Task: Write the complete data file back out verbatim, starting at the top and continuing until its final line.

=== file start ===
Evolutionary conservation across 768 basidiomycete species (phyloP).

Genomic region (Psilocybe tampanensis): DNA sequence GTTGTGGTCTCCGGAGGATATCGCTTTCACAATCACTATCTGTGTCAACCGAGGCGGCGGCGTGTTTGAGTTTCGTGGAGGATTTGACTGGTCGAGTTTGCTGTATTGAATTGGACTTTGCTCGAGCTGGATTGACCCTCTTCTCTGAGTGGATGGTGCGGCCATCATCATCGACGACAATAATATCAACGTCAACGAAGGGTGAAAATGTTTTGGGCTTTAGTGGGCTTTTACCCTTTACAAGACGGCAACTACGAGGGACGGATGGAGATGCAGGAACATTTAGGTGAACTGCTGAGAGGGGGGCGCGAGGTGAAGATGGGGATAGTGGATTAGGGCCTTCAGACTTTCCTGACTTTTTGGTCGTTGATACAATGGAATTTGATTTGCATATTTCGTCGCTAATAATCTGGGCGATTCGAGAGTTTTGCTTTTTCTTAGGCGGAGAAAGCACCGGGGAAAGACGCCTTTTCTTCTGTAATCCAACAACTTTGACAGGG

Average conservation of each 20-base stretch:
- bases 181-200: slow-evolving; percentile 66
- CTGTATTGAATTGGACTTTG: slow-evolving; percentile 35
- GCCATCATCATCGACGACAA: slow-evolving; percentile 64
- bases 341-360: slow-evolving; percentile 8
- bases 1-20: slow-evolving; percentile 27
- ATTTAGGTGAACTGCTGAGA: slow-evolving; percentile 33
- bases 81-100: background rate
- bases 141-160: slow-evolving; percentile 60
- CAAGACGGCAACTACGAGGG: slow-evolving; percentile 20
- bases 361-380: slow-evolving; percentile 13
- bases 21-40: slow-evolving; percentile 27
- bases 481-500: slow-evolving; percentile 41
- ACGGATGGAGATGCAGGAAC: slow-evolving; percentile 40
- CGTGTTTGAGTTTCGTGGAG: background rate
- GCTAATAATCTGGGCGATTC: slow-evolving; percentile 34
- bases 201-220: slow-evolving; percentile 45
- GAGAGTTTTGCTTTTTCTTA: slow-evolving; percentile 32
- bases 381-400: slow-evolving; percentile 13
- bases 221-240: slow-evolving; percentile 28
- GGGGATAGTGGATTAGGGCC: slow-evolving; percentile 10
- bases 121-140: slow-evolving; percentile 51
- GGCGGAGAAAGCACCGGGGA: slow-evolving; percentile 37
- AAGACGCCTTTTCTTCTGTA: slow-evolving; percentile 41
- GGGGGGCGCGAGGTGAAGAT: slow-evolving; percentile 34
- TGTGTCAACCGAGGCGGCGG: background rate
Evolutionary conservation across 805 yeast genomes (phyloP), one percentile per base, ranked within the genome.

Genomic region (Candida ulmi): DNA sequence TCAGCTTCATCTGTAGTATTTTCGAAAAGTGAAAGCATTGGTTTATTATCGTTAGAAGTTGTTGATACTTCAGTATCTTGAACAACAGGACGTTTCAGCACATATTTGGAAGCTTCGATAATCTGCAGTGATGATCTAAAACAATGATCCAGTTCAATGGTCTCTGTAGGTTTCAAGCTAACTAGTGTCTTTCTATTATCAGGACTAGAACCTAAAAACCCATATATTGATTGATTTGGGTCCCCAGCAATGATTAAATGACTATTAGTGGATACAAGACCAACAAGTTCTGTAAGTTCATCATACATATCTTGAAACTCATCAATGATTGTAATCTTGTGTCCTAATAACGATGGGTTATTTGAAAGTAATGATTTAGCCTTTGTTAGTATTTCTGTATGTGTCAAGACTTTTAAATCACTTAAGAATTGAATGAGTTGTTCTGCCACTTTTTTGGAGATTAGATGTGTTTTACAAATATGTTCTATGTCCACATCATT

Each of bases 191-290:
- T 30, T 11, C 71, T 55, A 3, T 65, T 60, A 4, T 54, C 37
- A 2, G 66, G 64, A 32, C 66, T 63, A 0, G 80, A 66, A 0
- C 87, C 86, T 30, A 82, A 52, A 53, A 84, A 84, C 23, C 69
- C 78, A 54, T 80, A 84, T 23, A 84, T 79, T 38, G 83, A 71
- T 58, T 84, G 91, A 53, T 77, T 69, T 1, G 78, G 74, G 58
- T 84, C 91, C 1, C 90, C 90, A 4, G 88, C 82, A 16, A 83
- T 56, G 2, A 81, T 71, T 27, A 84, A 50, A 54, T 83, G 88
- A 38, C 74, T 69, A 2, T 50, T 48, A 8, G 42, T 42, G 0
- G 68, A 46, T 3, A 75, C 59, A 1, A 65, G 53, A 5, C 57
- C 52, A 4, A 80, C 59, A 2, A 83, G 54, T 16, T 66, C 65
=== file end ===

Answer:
Evolutionary conservation across 768 basidiomycete species (phyloP).

Genomic region (Psilocybe tampanensis): DNA sequence GTTGTGGTCTCCGGAGGATATCGCTTTCACAATCACTATCTGTGTCAACCGAGGCGGCGGCGTGTTTGAGTTTCGTGGAGGATTTGACTGGTCGAGTTTGCTGTATTGAATTGGACTTTGCTCGAGCTGGATTGACCCTCTTCTCTGAGTGGATGGTGCGGCCATCATCATCGACGACAATAATATCAACGTCAACGAAGGGTGAAAATGTTTTGGGCTTTAGTGGGCTTTTACCCTTTACAAGACGGCAACTACGAGGGACGGATGGAGATGCAGGAACATTTAGGTGAACTGCTGAGAGGGGGGCGCGAGGTGAAGATGGGGATAGTGGATTAGGGCCTTCAGACTTTCCTGACTTTTTGGTCGTTGATACAATGGAATTTGATTTGCATATTTCGTCGCTAATAATCTGGGCGATTCGAGAGTTTTGCTTTTTCTTAGGCGGAGAAAGCACCGGGGAAAGACGCCTTTTCTTCTGTAATCCAACAACTTTGACAGGG

Average conservation of each 20-base stretch:
- bases 181-200: slow-evolving; percentile 66
- CTGTATTGAATTGGACTTTG: slow-evolving; percentile 35
- GCCATCATCATCGACGACAA: slow-evolving; percentile 64
- bases 341-360: slow-evolving; percentile 8
- bases 1-20: slow-evolving; percentile 27
- ATTTAGGTGAACTGCTGAGA: slow-evolving; percentile 33
- bases 81-100: background rate
- bases 141-160: slow-evolving; percentile 60
- CAAGACGGCAACTACGAGGG: slow-evolving; percentile 20
- bases 361-380: slow-evolving; percentile 13
- bases 21-40: slow-evolving; percentile 27
- bases 481-500: slow-evolving; percentile 41
- ACGGATGGAGATGCAGGAAC: slow-evolving; percentile 40
- CGTGTTTGAGTTTCGTGGAG: background rate
- GCTAATAATCTGGGCGATTC: slow-evolving; percentile 34
- bases 201-220: slow-evolving; percentile 45
- GAGAGTTTTGCTTTTTCTTA: slow-evolving; percentile 32
- bases 381-400: slow-evolving; percentile 13
- bases 221-240: slow-evolving; percentile 28
- GGGGATAGTGGATTAGGGCC: slow-evolving; percentile 10
- bases 121-140: slow-evolving; percentile 51
- GGCGGAGAAAGCACCGGGGA: slow-evolving; percentile 37
- AAGACGCCTTTTCTTCTGTA: slow-evolving; percentile 41
- GGGGGGCGCGAGGTGAAGAT: slow-evolving; percentile 34
- TGTGTCAACCGAGGCGGCGG: background rate
Evolutionary conservation across 805 yeast genomes (phyloP), one percentile per base, ranked within the genome.

Genomic region (Candida ulmi): DNA sequence TCAGCTTCATCTGTAGTATTTTCGAAAAGTGAAAGCATTGGTTTATTATCGTTAGAAGTTGTTGATACTTCAGTATCTTGAACAACAGGACGTTTCAGCACATATTTGGAAGCTTCGATAATCTGCAGTGATGATCTAAAACAATGATCCAGTTCAATGGTCTCTGTAGGTTTCAAGCTAACTAGTGTCTTTCTATTATCAGGACTAGAACCTAAAAACCCATATATTGATTGATTTGGGTCCCCAGCAATGATTAAATGACTATTAGTGGATACAAGACCAACAAGTTCTGTAAGTTCATCATACATATCTTGAAACTCATCAATGATTGTAATCTTGTGTCCTAATAACGATGGGTTATTTGAAAGTAATGATTTAGCCTTTGTTAGTATTTCTGTATGTGTCAAGACTTTTAAATCACTTAAGAATTGAATGAGTTGTTCTGCCACTTTTTTGGAGATTAGATGTGTTTTACAAATATGTTCTATGTCCACATCATT

Each of bases 191-290:
- T 30, T 11, C 71, T 55, A 3, T 65, T 60, A 4, T 54, C 37
- A 2, G 66, G 64, A 32, C 66, T 63, A 0, G 80, A 66, A 0
- C 87, C 86, T 30, A 82, A 52, A 53, A 84, A 84, C 23, C 69
- C 78, A 54, T 80, A 84, T 23, A 84, T 79, T 38, G 83, A 71
- T 58, T 84, G 91, A 53, T 77, T 69, T 1, G 78, G 74, G 58
- T 84, C 91, C 1, C 90, C 90, A 4, G 88, C 82, A 16, A 83
- T 56, G 2, A 81, T 71, T 27, A 84, A 50, A 54, T 83, G 88
- A 38, C 74, T 69, A 2, T 50, T 48, A 8, G 42, T 42, G 0
- G 68, A 46, T 3, A 75, C 59, A 1, A 65, G 53, A 5, C 57
- C 52, A 4, A 80, C 59, A 2, A 83, G 54, T 16, T 66, C 65